Armageddon is not around the corner. This is only what the people of violence want us to believe. The complexity and diversity of the world is the hope for the future.

I’m writing this, by pure coincidence, on September 11th. In a few days time myself and the crew will be in India and, Insh’Allah, continuing our Himalayan journey through Nepal, back into Tibet and hopefully across to southern China, before chasing the tail of the Himalaya as it flicks south and west through Assam, Bhutan and Bangladesh.

I know that we shall meet problems along the way, but I’d far rather see for myself what’s going on in the world outside, than rely on newspapers, television, politicians and religious leaders to tell me what I should be thinking.

From the polls on the site, I notice that 60% of those of you who responded would still travel despite the current global situation.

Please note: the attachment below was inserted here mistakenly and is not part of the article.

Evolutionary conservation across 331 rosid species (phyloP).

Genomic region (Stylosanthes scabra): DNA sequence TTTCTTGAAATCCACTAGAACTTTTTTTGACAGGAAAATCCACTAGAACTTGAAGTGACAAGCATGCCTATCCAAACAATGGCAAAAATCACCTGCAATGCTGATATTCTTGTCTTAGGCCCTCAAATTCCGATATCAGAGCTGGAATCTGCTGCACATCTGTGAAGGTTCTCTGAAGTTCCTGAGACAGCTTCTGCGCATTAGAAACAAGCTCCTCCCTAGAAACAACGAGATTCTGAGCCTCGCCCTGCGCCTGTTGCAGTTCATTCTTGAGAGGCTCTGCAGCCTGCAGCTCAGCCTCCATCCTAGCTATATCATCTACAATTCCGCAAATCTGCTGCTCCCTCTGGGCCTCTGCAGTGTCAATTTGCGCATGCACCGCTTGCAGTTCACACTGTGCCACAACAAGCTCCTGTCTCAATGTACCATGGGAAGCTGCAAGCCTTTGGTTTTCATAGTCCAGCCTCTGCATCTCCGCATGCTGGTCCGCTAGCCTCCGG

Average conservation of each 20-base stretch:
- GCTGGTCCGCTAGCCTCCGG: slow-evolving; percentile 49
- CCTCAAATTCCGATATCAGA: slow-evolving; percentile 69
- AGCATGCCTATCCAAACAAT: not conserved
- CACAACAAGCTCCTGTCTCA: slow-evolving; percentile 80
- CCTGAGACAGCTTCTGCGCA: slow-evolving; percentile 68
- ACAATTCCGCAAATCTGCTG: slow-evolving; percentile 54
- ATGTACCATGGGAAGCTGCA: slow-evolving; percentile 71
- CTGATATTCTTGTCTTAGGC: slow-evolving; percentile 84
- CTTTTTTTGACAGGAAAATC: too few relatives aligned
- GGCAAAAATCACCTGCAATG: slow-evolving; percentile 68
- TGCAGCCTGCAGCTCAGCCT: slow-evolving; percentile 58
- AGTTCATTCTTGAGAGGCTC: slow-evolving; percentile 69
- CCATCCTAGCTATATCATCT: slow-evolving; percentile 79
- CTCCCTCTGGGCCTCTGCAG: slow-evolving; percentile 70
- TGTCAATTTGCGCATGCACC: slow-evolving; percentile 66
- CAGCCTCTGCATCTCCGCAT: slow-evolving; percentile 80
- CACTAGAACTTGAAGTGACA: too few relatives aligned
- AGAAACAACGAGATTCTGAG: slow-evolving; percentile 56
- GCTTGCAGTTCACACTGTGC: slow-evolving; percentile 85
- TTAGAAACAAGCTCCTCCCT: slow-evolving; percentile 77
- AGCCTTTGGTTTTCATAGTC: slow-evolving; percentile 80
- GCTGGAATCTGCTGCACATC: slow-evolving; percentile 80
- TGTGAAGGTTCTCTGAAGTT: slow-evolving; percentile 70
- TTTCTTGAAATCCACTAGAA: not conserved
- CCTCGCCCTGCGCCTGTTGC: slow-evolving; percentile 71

That’s the way. Go out there and find out for yourself. But always take care and whenever possible, establish a local contact to help you understand the fine detail of wherever you’re going.

I’ll be on the road for most of the time between now and March next year, with occasional fleeting glimpses of home, family and cats, but next time I promise to let you know what’s happening before The Sunday Telegraph.

Oh and by the way, I’ve just seen a sneak preview of the new Around the World in Eighty Days DVD. The improvement of quality over the old videos is very impressive, and I surprised myself by watching my pre-grey-haired self and his adventures with real pleasure (normally I hate looking at my old material!) And, if you’re interested, there is a long, rambling, but all new, interview with myself on Disc 3.